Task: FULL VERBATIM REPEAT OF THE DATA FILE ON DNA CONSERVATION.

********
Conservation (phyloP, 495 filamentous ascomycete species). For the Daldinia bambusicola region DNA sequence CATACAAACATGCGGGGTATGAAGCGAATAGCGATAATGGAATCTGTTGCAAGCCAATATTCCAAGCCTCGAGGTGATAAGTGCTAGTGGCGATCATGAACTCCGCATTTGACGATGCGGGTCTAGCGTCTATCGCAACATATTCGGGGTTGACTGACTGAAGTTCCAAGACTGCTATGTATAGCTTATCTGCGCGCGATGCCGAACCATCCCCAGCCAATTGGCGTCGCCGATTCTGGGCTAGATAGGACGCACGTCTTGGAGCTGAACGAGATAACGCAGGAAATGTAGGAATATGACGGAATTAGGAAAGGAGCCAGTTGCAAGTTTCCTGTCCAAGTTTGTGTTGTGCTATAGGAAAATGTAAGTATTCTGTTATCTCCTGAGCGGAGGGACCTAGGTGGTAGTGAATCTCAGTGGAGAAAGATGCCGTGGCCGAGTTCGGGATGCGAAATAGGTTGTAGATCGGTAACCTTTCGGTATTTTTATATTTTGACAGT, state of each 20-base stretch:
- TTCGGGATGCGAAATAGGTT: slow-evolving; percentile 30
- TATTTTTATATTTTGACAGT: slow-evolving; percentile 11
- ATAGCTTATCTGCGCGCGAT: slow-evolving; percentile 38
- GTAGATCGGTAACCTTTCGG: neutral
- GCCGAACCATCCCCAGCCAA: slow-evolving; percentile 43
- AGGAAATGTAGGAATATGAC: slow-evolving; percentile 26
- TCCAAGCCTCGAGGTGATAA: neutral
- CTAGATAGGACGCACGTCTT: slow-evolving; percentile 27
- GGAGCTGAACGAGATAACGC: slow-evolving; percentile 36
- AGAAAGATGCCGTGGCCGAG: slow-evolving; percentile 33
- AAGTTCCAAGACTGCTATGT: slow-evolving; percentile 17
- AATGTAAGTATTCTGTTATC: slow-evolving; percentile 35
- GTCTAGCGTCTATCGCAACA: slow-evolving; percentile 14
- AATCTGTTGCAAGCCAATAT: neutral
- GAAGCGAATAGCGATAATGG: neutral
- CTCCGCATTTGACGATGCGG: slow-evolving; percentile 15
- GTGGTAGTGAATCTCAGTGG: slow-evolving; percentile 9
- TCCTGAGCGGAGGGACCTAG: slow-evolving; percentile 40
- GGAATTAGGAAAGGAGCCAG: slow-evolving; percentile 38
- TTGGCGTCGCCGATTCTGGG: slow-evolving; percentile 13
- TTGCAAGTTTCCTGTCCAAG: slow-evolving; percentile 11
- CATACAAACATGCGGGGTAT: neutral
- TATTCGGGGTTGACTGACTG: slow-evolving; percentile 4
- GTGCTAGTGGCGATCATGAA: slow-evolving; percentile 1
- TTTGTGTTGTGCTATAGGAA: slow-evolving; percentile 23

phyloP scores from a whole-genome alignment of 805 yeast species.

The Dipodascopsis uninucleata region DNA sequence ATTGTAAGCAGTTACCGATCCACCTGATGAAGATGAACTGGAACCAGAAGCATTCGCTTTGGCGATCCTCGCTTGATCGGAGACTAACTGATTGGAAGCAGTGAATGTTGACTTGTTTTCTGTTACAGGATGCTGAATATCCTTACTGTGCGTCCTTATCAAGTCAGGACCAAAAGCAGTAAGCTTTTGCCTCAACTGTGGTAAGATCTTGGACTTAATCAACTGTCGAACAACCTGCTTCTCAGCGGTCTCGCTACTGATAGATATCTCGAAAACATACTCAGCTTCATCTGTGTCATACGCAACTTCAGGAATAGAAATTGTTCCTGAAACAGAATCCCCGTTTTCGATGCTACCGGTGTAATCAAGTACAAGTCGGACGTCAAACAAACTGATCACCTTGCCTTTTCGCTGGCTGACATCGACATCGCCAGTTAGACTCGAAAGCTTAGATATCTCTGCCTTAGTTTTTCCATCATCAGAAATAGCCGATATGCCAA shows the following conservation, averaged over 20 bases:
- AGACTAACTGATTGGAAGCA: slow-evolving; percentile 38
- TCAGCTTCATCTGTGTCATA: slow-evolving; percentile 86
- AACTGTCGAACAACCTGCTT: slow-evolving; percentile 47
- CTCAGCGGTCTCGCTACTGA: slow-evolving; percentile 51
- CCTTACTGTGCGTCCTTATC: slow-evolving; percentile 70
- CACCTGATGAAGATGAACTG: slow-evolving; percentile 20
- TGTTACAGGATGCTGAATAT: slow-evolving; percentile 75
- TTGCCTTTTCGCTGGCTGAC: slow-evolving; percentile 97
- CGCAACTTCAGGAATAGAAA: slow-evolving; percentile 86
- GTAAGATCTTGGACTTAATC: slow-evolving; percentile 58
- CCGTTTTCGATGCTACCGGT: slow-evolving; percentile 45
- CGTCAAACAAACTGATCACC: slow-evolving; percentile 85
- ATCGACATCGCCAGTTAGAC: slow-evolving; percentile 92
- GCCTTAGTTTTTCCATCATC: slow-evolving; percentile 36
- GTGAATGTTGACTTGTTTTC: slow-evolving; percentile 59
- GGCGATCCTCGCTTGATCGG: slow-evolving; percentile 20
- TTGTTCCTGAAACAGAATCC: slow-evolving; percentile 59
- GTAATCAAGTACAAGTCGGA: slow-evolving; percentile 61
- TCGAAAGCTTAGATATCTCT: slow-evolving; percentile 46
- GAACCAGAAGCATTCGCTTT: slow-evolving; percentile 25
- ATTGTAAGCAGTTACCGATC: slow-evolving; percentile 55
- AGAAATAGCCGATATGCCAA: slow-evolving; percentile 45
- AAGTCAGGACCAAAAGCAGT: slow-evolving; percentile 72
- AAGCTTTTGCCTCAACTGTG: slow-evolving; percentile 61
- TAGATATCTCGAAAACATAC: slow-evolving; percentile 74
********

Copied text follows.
Conservation (phyloP, 495 filamentous ascomycete species). For the Daldinia bambusicola region DNA sequence CATACAAACATGCGGGGTATGAAGCGAATAGCGATAATGGAATCTGTTGCAAGCCAATATTCCAAGCCTCGAGGTGATAAGTGCTAGTGGCGATCATGAACTCCGCATTTGACGATGCGGGTCTAGCGTCTATCGCAACATATTCGGGGTTGACTGACTGAAGTTCCAAGACTGCTATGTATAGCTTATCTGCGCGCGATGCCGAACCATCCCCAGCCAATTGGCGTCGCCGATTCTGGGCTAGATAGGACGCACGTCTTGGAGCTGAACGAGATAACGCAGGAAATGTAGGAATATGACGGAATTAGGAAAGGAGCCAGTTGCAAGTTTCCTGTCCAAGTTTGTGTTGTGCTATAGGAAAATGTAAGTATTCTGTTATCTCCTGAGCGGAGGGACCTAGGTGGTAGTGAATCTCAGTGGAGAAAGATGCCGTGGCCGAGTTCGGGATGCGAAATAGGTTGTAGATCGGTAACCTTTCGGTATTTTTATATTTTGACAGT, state of each 20-base stretch:
- TTCGGGATGCGAAATAGGTT: slow-evolving; percentile 30
- TATTTTTATATTTTGACAGT: slow-evolving; percentile 11
- ATAGCTTATCTGCGCGCGAT: slow-evolving; percentile 38
- GTAGATCGGTAACCTTTCGG: neutral
- GCCGAACCATCCCCAGCCAA: slow-evolving; percentile 43
- AGGAAATGTAGGAATATGAC: slow-evolving; percentile 26
- TCCAAGCCTCGAGGTGATAA: neutral
- CTAGATAGGACGCACGTCTT: slow-evolving; percentile 27
- GGAGCTGAACGAGATAACGC: slow-evolving; percentile 36
- AGAAAGATGCCGTGGCCGAG: slow-evolving; percentile 33
- AAGTTCCAAGACTGCTATGT: slow-evolving; percentile 17
- AATGTAAGTATTCTGTTATC: slow-evolving; percentile 35
- GTCTAGCGTCTATCGCAACA: slow-evolving; percentile 14
- AATCTGTTGCAAGCCAATAT: neutral
- GAAGCGAATAGCGATAATGG: neutral
- CTCCGCATTTGACGATGCGG: slow-evolving; percentile 15
- GTGGTAGTGAATCTCAGTGG: slow-evolving; percentile 9
- TCCTGAGCGGAGGGACCTAG: slow-evolving; percentile 40
- GGAATTAGGAAAGGAGCCAG: slow-evolving; percentile 38
- TTGGCGTCGCCGATTCTGGG: slow-evolving; percentile 13
- TTGCAAGTTTCCTGTCCAAG: slow-evolving; percentile 11
- CATACAAACATGCGGGGTAT: neutral
- TATTCGGGGTTGACTGACTG: slow-evolving; percentile 4
- GTGCTAGTGGCGATCATGAA: slow-evolving; percentile 1
- TTTGTGTTGTGCTATAGGAA: slow-evolving; percentile 23

phyloP scores from a whole-genome alignment of 805 yeast species.

The Dipodascopsis uninucleata region DNA sequence ATTGTAAGCAGTTACCGATCCACCTGATGAAGATGAACTGGAACCAGAAGCATTCGCTTTGGCGATCCTCGCTTGATCGGAGACTAACTGATTGGAAGCAGTGAATGTTGACTTGTTTTCTGTTACAGGATGCTGAATATCCTTACTGTGCGTCCTTATCAAGTCAGGACCAAAAGCAGTAAGCTTTTGCCTCAACTGTGGTAAGATCTTGGACTTAATCAACTGTCGAACAACCTGCTTCTCAGCGGTCTCGCTACTGATAGATATCTCGAAAACATACTCAGCTTCATCTGTGTCATACGCAACTTCAGGAATAGAAATTGTTCCTGAAACAGAATCCCCGTTTTCGATGCTACCGGTGTAATCAAGTACAAGTCGGACGTCAAACAAACTGATCACCTTGCCTTTTCGCTGGCTGACATCGACATCGCCAGTTAGACTCGAAAGCTTAGATATCTCTGCCTTAGTTTTTCCATCATCAGAAATAGCCGATATGCCAA shows the following conservation, averaged over 20 bases:
- AGACTAACTGATTGGAAGCA: slow-evolving; percentile 38
- TCAGCTTCATCTGTGTCATA: slow-evolving; percentile 86
- AACTGTCGAACAACCTGCTT: slow-evolving; percentile 47
- CTCAGCGGTCTCGCTACTGA: slow-evolving; percentile 51
- CCTTACTGTGCGTCCTTATC: slow-evolving; percentile 70
- CACCTGATGAAGATGAACTG: slow-evolving; percentile 20
- TGTTACAGGATGCTGAATAT: slow-evolving; percentile 75
- TTGCCTTTTCGCTGGCTGAC: slow-evolving; percentile 97
- CGCAACTTCAGGAATAGAAA: slow-evolving; percentile 86
- GTAAGATCTTGGACTTAATC: slow-evolving; percentile 58
- CCGTTTTCGATGCTACCGGT: slow-evolving; percentile 45
- CGTCAAACAAACTGATCACC: slow-evolving; percentile 85
- ATCGACATCGCCAGTTAGAC: slow-evolving; percentile 92
- GCCTTAGTTTTTCCATCATC: slow-evolving; percentile 36
- GTGAATGTTGACTTGTTTTC: slow-evolving; percentile 59
- GGCGATCCTCGCTTGATCGG: slow-evolving; percentile 20
- TTGTTCCTGAAACAGAATCC: slow-evolving; percentile 59
- GTAATCAAGTACAAGTCGGA: slow-evolving; percentile 61
- TCGAAAGCTTAGATATCTCT: slow-evolving; percentile 46
- GAACCAGAAGCATTCGCTTT: slow-evolving; percentile 25
- ATTGTAAGCAGTTACCGATC: slow-evolving; percentile 55
- AGAAATAGCCGATATGCCAA: slow-evolving; percentile 45
- AAGTCAGGACCAAAAGCAGT: slow-evolving; percentile 72
- AAGCTTTTGCCTCAACTGTG: slow-evolving; percentile 61
- TAGATATCTCGAAAACATAC: slow-evolving; percentile 74